DENVER: Since 2003, Jake Plummer is 32-11 (.744) as the Broncos' starter, good for the third-best winning percentage among NFL QBs in that span. With 4,000 yards in 2006, Plummer would become the first quarterback in Broncos history to record two 4,000-yard seasons. Plummer passed for a club-record 4,089 yards in 2004. Last season, the 10-year veteran threw 229 times without an interception for the NFL's longest such streak since 1996.

HOUSTON: In each of the past two seasons, quarterback David Carr has completed more than 60 percent of his passes. Entering his fifth season, Carr has started 16 games in three of the past four years. His 11 interceptions in 2005 accounted for the lowest total of his career. With 6,019 yards in the past two seasons, Carr is one of eight AFC quarterbacks to surpass 6,000 yards since 2004.

INDIANAPOLIS: With 4,000 yards in '06, Peyton Manning would become the NFL's first QB to record seven 4,000- yard seasons in a career (currently tied with Dan Marino at six). Manning makes the 129th consecutive start to begin his career Sunday night – the longest such streak by a QB in history. No QB ever has passed for more yards in his first eight seasons than Manning (33,189). He has thrown a TD pass in 112 of 128 career games. Last season, Manning became the first QB in history to pass for 25 or more TDs in eight consecutive years.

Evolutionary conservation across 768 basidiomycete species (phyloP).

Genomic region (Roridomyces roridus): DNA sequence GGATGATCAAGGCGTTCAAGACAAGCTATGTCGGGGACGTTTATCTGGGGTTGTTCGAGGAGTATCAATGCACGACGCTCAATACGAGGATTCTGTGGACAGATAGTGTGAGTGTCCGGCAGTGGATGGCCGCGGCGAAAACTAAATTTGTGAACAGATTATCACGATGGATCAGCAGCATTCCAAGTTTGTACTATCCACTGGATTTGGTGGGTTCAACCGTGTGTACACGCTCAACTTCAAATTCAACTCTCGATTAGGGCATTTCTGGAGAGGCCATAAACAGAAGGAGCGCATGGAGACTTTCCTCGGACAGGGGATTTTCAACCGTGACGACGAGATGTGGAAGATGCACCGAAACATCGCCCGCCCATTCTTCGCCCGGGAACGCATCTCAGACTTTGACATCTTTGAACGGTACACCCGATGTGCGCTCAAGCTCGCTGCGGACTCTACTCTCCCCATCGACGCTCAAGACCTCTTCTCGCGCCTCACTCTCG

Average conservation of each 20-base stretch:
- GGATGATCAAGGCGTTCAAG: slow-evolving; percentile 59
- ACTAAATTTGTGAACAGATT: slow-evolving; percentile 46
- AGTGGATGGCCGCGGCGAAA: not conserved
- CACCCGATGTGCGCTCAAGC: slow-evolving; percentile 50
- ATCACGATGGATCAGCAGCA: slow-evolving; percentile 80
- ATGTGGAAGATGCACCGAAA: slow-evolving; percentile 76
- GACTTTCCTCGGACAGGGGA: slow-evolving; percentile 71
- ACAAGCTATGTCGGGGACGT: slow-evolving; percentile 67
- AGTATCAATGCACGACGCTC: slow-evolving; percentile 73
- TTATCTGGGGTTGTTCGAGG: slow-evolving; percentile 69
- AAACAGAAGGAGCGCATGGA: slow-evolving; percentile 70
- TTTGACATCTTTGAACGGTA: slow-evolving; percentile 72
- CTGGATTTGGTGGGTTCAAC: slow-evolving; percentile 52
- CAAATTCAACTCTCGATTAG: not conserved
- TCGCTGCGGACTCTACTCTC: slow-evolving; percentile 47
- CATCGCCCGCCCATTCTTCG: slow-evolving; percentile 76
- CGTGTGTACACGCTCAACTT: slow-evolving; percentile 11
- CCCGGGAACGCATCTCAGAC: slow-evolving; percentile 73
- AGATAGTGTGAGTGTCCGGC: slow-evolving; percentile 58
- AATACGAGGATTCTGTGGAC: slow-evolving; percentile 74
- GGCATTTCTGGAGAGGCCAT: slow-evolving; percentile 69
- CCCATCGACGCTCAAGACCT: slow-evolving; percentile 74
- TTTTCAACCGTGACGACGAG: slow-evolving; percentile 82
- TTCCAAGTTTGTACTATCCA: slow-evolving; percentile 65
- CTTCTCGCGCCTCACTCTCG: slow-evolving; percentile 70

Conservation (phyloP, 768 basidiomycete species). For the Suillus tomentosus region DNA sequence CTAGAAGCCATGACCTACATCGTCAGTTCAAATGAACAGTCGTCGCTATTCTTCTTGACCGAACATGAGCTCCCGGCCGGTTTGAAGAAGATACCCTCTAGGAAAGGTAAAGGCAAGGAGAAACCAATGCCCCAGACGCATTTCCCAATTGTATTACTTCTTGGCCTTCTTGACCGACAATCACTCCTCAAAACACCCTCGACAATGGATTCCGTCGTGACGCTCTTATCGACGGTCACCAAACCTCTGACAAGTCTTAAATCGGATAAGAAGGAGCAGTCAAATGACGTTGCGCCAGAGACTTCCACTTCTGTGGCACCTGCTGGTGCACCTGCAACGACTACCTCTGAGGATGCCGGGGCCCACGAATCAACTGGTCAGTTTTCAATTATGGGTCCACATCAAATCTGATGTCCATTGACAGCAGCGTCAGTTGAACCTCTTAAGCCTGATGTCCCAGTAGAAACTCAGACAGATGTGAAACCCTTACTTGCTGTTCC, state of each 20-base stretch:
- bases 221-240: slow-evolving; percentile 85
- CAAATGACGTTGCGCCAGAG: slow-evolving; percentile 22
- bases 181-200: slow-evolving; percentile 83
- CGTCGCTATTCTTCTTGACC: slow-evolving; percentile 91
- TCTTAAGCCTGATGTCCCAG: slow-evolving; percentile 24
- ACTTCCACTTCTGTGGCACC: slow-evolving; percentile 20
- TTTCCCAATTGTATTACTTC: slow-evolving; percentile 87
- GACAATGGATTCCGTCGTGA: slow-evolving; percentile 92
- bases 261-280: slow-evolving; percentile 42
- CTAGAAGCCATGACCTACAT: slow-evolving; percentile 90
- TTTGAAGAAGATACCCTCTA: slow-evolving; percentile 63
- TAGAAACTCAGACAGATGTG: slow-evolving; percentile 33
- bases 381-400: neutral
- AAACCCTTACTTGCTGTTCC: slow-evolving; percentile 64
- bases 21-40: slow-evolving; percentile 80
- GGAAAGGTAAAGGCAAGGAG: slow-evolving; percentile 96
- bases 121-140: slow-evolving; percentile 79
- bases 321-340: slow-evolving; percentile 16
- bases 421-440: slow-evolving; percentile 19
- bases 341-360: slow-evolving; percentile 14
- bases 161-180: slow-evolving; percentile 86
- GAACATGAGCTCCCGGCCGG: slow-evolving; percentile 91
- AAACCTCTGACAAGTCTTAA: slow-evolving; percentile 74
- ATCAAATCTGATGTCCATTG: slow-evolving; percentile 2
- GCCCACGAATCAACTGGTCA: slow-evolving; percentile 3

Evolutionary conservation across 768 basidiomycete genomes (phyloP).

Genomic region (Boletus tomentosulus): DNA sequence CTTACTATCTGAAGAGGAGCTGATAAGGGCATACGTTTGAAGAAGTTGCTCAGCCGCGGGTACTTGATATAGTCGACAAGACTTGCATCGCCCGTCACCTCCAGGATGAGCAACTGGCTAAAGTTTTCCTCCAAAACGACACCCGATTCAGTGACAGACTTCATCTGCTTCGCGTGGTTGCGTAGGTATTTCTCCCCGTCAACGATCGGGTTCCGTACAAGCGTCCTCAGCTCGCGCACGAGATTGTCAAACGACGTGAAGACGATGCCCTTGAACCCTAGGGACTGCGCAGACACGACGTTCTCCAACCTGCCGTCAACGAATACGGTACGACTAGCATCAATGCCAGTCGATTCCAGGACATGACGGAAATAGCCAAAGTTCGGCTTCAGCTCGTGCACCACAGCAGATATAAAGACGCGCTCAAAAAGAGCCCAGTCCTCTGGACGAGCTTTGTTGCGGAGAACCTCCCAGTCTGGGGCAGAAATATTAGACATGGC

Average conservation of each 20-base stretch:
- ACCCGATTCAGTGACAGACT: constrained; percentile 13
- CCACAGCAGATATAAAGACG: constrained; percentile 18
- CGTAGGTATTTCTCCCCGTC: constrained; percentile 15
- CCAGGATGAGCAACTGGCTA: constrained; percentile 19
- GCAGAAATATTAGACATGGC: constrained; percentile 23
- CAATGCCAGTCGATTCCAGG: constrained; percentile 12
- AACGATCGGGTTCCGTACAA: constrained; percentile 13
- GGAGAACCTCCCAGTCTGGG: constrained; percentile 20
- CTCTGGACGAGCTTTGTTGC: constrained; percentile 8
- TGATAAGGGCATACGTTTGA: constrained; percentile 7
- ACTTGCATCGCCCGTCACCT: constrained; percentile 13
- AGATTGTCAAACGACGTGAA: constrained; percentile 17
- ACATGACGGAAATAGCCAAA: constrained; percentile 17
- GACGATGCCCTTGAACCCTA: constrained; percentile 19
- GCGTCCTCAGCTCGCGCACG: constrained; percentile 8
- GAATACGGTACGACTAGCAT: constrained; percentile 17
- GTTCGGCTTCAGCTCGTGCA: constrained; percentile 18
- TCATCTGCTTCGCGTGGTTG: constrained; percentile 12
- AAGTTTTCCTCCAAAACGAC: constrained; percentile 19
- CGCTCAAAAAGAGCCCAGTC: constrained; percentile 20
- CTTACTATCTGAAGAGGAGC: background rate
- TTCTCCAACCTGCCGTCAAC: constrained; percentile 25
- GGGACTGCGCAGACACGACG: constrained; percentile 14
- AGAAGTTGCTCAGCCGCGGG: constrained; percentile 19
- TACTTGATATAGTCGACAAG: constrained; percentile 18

JACKSONVILLE: The team was 8-3 last season in games Byron Leftwich started. Entering his fourth year as the Jaguars' starter, Leftwich's record is 21-17 (.553). In the three seasons prior to Leftwich's arrival, Jacksonville's record was 19-29 (.396). Among quarterbacks with at least 300 attempts last season, Leftwich ranked No. 2 in interception percentage (1.7). He was one of seven NFL QBs in 2005 to throw at least 10 more TDs (15) than INTs (5).

KANSAS CITY: Since 2002, Trent Green(16,334) has passed for the second-most yards in the NFL, trailing only Indianapolis' Manning (16,771). Green's 4,014 passing yards in 2005 made him the fourth quarterback in NFL history to post three consecutive 4,000-yard passing seasons, joining Pro Football Hall of Famers Dan Fouts, Dan Marino, and the Colts' Manning. Green's 20,117 passing yards account for the second highest career total in Chiefs history, trailing only Hall of Famer Len Dawson (28,507).

MIAMI: Coming off a knee injury that limited him to seven games last year at Minnesota, Culpepper brings a brilliant resume along with his 6-4, 260-pound frame to the Dolphins. In his most recent complete season (2004), Culpepper led the NFL with 4,717 passing yards – the fifth-greatest single-season total in NFL history. Culpepper twice led the NFC in TD passes (in 2000 and 2004). He can become the first QB to lead both the NFC and AFC in that category for a season.